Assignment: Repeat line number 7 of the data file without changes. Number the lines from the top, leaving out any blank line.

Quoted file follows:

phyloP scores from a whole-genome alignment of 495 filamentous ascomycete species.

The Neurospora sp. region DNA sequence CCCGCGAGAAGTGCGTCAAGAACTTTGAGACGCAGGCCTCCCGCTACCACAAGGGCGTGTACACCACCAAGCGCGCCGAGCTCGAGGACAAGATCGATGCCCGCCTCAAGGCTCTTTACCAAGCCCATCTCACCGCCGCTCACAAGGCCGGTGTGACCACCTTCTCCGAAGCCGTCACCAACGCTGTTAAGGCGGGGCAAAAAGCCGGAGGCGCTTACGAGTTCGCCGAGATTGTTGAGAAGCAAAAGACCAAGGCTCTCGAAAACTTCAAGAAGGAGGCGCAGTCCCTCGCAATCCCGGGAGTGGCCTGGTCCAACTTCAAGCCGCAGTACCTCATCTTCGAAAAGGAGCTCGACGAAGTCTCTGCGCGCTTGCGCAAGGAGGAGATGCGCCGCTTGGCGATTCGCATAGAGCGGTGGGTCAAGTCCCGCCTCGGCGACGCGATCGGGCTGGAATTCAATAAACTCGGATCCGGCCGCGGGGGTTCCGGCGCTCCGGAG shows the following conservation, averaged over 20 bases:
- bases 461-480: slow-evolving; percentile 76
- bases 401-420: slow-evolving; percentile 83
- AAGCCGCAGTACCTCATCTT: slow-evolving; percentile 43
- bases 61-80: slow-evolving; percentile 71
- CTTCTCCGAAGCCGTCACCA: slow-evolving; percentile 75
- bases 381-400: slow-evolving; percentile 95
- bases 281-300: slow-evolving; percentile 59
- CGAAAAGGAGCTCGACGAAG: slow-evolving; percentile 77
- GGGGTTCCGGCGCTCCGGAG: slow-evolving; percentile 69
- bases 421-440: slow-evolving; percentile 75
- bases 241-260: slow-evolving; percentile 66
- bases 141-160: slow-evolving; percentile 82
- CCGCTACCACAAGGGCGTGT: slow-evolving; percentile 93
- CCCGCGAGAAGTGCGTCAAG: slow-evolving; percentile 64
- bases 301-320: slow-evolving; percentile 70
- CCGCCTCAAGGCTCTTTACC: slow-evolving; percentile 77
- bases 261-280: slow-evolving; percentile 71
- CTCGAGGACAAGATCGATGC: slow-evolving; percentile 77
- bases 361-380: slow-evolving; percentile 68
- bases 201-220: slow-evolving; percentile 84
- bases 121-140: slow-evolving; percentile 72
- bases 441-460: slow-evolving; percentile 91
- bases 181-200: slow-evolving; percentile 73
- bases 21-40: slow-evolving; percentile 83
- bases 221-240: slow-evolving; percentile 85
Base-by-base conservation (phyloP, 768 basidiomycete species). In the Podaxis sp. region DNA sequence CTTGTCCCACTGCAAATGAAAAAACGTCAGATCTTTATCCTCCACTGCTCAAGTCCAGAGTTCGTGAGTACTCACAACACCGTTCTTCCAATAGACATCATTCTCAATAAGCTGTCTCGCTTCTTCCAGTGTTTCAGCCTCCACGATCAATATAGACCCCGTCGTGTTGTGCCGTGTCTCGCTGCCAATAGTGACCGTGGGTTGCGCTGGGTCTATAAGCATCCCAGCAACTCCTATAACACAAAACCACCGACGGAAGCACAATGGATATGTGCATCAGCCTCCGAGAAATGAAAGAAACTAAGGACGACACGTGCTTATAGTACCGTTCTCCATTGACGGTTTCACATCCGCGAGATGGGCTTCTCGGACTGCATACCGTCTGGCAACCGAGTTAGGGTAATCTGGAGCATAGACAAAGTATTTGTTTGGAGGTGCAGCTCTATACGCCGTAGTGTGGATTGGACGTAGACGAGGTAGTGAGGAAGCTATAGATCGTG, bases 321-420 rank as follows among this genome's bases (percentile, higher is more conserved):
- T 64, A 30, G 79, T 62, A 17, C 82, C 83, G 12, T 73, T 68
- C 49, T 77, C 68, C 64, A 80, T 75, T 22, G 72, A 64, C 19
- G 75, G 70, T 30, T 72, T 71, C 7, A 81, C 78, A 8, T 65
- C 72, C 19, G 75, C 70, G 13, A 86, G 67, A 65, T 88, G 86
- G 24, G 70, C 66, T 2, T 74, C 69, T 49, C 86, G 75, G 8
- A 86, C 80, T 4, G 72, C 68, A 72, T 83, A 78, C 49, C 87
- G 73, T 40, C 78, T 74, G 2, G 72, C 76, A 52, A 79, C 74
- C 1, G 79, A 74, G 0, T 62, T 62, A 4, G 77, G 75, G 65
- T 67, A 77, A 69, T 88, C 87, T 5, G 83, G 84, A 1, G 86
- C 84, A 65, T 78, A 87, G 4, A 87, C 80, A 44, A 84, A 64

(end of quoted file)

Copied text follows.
- CTTCTCCGAAGCCGTCACCA: slow-evolving; percentile 75